There are a lot of excuses being bandied about regarding the words of Donald Trump and that once he gets elected, he will modify his rhetoric and become more presidential. Sadly, this energy is only growing. I hear many apologists state that it was just the rigors of the political campaign season and he’s doing […]
Anyone can manipulate words and stretch the facts to suit their short term objective. However, it is difficult long-term to fake behavior and eventually your words will catch up with you.
Mistakes are a part of life. As the saying goes, “sometimes we are our own worst enemy.” I’ve seen many good leaders travel down a “rat trap” of their own making. Often this is done with the best of intentions, but the results usually have nothing to do with the original intention behind them. The […]
Leadership is an interesting topic. We all seem to think we know what it is and can identify when it’s lacking, but often have different definitions of what it means. It gets even more challenging when you have different sides with competing agendas/world views clashing with one another. Recent events in Baltimore have put a […]
Too many people really aren’t fully listening. As part of my work, I am in a lot of meetings and conference calls. It’s amazing and disheartening at times to see how the quality of these interactions can vary. There are moments where it feels like everyone is “dialed-in” and paying rapt attention, but these are […]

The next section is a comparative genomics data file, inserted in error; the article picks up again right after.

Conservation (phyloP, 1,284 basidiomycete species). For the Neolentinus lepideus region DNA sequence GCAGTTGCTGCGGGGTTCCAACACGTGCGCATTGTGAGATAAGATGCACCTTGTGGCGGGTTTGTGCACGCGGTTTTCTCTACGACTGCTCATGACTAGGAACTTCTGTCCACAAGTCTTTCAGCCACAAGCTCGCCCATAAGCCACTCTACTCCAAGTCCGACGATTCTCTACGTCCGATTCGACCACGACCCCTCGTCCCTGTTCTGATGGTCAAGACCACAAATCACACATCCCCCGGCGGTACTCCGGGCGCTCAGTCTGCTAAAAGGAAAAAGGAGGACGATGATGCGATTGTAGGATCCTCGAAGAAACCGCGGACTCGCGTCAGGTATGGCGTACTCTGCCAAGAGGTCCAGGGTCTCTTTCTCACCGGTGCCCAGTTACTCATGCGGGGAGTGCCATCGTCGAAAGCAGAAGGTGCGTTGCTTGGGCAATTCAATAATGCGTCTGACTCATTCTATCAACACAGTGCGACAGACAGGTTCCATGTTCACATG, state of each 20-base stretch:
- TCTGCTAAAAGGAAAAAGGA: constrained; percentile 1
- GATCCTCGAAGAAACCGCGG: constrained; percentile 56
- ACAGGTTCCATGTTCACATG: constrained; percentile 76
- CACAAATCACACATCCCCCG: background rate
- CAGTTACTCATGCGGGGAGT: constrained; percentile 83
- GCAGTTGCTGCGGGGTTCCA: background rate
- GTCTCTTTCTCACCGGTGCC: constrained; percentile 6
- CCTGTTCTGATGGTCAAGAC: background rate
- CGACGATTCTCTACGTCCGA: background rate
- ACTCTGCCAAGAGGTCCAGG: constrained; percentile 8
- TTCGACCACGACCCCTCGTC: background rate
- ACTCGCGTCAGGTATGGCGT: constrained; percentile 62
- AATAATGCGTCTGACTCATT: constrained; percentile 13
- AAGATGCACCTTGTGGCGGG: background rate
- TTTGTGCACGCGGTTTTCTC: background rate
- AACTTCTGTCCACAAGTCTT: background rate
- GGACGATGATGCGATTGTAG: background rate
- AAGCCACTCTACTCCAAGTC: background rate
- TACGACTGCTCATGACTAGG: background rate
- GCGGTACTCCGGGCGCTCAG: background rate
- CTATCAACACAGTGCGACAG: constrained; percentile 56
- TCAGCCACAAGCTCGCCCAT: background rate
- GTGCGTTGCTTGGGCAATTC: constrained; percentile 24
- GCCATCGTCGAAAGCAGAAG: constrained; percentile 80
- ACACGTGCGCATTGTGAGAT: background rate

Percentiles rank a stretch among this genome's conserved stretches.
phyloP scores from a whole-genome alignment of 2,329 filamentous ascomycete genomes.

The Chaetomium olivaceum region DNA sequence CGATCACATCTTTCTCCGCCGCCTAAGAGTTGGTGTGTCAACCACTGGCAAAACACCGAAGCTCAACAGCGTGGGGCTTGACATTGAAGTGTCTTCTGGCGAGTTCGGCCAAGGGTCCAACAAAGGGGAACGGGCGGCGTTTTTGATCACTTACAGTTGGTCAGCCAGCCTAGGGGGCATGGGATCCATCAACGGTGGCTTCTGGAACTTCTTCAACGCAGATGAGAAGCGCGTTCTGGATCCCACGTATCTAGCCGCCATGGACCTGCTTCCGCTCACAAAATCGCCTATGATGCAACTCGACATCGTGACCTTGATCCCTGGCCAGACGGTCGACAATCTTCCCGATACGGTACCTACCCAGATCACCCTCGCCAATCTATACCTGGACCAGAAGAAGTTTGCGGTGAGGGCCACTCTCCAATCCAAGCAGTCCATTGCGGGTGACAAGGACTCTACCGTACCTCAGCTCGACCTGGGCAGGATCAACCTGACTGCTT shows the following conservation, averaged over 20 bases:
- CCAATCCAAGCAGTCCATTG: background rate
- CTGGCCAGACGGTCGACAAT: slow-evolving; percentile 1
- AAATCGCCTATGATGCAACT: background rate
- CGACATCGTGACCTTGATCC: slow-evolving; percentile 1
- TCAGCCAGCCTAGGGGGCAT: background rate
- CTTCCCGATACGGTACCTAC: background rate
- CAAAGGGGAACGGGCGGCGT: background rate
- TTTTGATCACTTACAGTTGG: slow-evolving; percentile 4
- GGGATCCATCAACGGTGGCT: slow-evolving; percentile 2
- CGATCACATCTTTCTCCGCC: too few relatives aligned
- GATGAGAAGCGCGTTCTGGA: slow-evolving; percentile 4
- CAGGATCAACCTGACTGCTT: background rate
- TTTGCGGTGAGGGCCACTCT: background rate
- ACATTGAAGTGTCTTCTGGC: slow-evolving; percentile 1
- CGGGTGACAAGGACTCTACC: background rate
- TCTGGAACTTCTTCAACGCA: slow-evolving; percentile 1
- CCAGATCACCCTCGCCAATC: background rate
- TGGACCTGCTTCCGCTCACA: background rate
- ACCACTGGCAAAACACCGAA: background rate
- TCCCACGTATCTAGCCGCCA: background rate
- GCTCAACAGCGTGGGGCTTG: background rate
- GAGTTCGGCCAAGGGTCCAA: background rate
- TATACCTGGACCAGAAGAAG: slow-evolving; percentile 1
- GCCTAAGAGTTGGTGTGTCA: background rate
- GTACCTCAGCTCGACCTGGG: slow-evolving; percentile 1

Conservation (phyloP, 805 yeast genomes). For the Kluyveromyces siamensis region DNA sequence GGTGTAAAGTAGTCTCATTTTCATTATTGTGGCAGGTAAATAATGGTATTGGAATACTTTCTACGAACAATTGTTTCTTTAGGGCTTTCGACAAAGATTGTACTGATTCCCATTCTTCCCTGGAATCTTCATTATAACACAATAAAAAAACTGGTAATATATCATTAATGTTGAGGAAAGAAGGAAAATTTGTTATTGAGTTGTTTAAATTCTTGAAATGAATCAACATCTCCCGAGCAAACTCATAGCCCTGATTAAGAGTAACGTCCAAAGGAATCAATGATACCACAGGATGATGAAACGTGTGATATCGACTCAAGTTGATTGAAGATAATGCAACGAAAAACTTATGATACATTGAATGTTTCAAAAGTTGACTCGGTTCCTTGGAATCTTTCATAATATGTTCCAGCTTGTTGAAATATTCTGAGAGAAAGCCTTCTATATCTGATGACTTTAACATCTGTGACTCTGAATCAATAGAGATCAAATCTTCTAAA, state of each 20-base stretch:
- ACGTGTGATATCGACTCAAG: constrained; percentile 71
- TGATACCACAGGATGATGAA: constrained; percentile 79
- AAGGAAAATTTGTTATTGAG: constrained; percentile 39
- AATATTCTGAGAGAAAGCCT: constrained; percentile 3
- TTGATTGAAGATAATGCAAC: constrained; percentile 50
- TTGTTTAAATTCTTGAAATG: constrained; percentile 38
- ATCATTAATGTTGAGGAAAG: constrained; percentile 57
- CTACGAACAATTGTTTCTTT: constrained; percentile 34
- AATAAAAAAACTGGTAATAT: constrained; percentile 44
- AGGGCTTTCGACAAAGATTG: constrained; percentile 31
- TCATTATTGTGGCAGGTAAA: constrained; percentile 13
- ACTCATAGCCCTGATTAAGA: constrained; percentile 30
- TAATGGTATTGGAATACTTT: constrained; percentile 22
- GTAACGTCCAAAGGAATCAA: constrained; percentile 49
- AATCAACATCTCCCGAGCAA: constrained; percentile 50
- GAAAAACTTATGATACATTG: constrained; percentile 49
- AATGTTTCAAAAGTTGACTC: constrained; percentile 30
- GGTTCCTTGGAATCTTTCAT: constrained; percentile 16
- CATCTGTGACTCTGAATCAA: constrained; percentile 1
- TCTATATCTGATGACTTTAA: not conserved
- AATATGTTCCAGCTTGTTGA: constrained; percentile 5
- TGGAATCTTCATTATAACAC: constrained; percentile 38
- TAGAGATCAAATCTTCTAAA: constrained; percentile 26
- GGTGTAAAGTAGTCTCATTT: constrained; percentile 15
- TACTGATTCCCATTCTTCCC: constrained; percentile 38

Leadership is about embracing personal responsibility and putting in the effort needed to be successful. Recently I have been having a lot of conversations with my clients about work-life balance and the need for boundaries. I am always sympathetic to their need to live a fuller life. I also try to remind them that they […]
About every week I meet with a client who bemoans the lack of accountability in their work environment. My first response is always, “we are what we tolerate.” However, I then walk them through the four reasons (in my experience) why things don’t get done: There is a lack of clarity about what needs to […]
Without a plan your business is a like a tumbleweed blowing in the wind. You don’t know where it will end up and the course it takes to get there is subject to the whims of other forces. Unfocused effort only ever leads to frustration, miscommunication, wasted effort, poor financial decision making, unnecessary stress and less than optimal results.
In our society that rewards constant action, it is often hard to step back and reflect about where you have been, what you have learned, and where you should be going. However, leadership requires thinking and reflection as much as it is supposed to stimulate action. Many people I know are busy at doing the wrong things. They are working hard but not smart. Every day is just one more attempt to push the boulder up the hill and hope that at some point positive sustained momentum will push them over the top. Unfortunately as the slope of their climb increases the weight of their responsibilities also increases and the path they are treading becomes less predictable and stable. You can’t push forward into unchartered territory and not expect to learn some tough lessons along the way. If you are not careful, you may slip or fall and the boulder will roll right back over you.